But here’s where we come to the real story of the night, which was Ariel Freaking Miranda. Despite not having a great feel for his splitter tonight, Miranda’s fastball was excellent, and he was able to command it to every edge of the plate. He had his slider working for him as well and that was all he needed to get through the first inning, throwing a very tidy 13 pitches, 9 for strikes. Miranda was 4-0 coming into tonight against the Angels and he pitched like a man who knows he owns this team. He did need 18 pitches to get through the second after issuing a leadoff walk to Yunel Escobar, who is 5/11 off Miranda, but buckled down after that to get two strikeouts in a row and a harmless flyout to end the inning.
Miranda was even better in the third, needing just ten pitches to retire the bottom of the order and Cameron Maybin, who looked lost against Miranda’s slider all night, getting called out on strikes twice for check swings. In the fourth he gave up a broken bat blooper to the collection of performance tights and sentient phiten necklaces that is Ckole Kckalhoun, but got Albert Pujols to GIDP and a harmless flyout from Escobar for a seven-pitch, six-strike inning that would make even Andrew Moore jealous. From there, he cruised through seven innings, giving up just two hits, two walks, no runs, and striking out four. Miranda didn’t just hold down the fort as the offense slowly sputtered to life; he was dominant, changing speeds, changing hitters’ eye levels, and sequencing his pitches to keep hitters off-balance.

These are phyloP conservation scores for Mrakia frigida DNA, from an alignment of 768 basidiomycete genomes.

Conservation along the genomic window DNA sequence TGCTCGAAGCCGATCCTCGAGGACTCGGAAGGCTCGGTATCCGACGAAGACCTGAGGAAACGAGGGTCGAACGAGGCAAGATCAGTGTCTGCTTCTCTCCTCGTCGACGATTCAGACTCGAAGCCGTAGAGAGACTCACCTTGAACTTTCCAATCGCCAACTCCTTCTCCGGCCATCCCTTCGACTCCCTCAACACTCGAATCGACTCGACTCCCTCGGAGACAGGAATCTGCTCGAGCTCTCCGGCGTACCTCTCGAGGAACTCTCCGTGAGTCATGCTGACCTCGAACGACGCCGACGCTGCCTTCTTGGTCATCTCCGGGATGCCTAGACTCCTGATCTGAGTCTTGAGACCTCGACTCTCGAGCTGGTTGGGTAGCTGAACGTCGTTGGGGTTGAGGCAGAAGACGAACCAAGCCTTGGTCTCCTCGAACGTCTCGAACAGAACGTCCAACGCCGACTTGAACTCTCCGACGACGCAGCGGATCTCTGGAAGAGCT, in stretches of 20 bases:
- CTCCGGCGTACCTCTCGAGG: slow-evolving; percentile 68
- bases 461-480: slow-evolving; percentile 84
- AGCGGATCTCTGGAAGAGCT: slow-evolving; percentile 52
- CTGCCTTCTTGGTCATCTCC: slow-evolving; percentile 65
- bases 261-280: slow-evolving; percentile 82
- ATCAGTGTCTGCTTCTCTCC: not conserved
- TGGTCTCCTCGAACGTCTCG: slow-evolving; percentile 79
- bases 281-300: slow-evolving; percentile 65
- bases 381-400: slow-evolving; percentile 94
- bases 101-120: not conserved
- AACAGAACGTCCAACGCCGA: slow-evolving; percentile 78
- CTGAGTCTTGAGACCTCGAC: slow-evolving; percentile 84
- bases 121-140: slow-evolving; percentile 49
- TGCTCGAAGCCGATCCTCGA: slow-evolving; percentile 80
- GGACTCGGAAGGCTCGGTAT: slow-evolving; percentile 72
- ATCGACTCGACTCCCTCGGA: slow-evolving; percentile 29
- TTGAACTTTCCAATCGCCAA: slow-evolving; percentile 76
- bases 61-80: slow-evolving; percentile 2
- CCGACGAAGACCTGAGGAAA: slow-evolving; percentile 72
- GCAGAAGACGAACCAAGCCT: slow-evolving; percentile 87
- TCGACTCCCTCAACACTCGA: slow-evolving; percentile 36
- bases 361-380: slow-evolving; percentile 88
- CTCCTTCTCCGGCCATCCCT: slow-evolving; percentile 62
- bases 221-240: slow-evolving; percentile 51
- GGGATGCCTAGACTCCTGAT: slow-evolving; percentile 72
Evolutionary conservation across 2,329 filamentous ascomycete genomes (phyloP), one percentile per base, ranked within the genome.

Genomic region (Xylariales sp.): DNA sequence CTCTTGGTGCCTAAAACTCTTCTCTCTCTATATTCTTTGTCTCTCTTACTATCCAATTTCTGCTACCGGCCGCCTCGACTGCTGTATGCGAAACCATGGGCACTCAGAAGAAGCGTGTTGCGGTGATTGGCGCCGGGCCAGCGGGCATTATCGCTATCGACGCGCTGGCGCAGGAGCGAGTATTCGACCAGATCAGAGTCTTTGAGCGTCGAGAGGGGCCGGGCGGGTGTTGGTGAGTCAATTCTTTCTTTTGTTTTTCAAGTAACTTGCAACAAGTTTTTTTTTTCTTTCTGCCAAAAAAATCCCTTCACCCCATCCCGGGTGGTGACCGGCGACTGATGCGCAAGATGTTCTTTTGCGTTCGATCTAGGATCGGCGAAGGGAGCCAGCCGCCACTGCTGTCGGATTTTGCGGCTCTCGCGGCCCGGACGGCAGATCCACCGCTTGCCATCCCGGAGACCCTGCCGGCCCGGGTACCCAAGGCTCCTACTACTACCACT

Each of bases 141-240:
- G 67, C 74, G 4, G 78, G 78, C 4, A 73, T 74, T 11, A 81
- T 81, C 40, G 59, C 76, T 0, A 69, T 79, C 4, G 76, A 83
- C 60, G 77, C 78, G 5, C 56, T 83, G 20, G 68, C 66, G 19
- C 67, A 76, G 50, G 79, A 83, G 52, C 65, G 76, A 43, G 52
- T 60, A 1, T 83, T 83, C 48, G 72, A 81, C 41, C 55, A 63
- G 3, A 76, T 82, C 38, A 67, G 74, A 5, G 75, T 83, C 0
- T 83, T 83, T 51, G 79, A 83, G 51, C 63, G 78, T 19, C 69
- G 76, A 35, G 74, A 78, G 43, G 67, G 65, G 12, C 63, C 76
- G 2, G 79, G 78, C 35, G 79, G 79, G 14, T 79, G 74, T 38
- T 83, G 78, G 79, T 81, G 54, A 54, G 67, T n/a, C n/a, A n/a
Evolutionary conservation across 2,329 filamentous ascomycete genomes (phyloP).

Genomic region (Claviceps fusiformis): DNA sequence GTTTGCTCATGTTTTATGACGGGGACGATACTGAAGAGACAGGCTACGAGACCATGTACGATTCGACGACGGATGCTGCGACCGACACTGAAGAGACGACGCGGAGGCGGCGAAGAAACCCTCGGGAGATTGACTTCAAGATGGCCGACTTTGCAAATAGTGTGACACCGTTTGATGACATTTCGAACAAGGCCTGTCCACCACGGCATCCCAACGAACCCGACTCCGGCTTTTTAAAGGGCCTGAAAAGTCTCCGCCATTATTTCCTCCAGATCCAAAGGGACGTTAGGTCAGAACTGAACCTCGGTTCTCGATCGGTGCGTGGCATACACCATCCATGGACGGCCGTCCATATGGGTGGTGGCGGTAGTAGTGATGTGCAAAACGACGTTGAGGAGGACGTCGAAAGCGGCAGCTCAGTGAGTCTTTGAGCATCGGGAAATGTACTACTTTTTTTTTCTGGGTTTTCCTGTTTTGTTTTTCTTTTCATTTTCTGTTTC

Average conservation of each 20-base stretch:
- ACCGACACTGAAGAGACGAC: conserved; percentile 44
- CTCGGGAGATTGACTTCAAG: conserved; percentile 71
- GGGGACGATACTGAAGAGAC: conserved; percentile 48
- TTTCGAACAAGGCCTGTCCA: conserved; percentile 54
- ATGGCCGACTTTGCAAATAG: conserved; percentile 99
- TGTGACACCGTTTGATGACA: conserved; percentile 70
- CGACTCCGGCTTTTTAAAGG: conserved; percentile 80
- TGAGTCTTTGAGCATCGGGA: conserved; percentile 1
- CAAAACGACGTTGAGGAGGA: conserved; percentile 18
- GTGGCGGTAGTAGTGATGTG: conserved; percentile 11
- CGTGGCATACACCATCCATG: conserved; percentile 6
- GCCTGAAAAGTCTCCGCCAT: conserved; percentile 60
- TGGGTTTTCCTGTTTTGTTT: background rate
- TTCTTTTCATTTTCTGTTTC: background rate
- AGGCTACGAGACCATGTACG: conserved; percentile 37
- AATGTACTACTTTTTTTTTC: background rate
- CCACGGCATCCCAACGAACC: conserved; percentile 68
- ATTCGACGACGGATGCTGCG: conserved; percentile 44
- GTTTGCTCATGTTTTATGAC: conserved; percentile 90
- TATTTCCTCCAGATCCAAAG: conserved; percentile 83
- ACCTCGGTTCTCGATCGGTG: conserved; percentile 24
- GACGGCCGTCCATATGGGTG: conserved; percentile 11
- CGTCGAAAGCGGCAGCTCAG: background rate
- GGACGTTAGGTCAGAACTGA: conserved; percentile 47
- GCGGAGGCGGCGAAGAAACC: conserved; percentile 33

Once the offense started up, though, the game quickly turned into a satisfying troll job with the Mariners the victors this time. The Mariners hung a crooked number on the scoreboard in the fifth after a pair of doubles from Jarrod Dyson and Jean Segura, and then a three-run home run from Robinson Cano. It would be Canó again in the seventh, with a two-run shot scoring Ben Gamel, who was literally never not on base in this game. Big Game Gamel would come back in the eighth with a two-run RBI single. Then, just for funsies, Kyle Seager, who was also always on base in this game unless he was being doubled off by bad BABIP luck, decided to add a little parting shot of his own to make it 10-0 Mariners.
But by far and away, the best part of this game was the absolute troll job it was on the Angels, as personified in this Mariners fan who caught a foul ball in the stands, getting in Kdkcdle Calkgaskd’s way, which totally TICKED him OFF, okay, that’s just like, RESPECT THE GAME, you know, and he had some things to say about that, and it was delightful, and then someone on Twitter sent me this screengrab, bless your heart.
He's showing the ball to Calhoun. Savage. pic.twitter.com/dnMz6Pv4Kp— Tyler Welch (@ty_welch) July 1, 2017
I will update this with a gif whenever MLB.tv decides that I’m out of the blackout area, or someone else decides it’s worth showing, but if you missed it, just know that it was wonderful. But the Mariners weren’t done trolling yet. At the very end of the game, Max Povse was working on bringing things home and preserving the shutout, and you know, bless his heart, he was better. I still think he belongs in AAA working out some mechanical things, but you know, he was better. Anyway, this game wound up ending in a way eerily similar to Diaz’s jam from last year when Kyle Seager bailed him out with that amazing snare. No disrespect to Kyle, but Taylor Motter’s play here to preserve the shutout might have been even more impressive:
Tomorrow will probably be a karmic kick in the gut but oh for tonight, for tonight it was wonderful. Catch you all next time.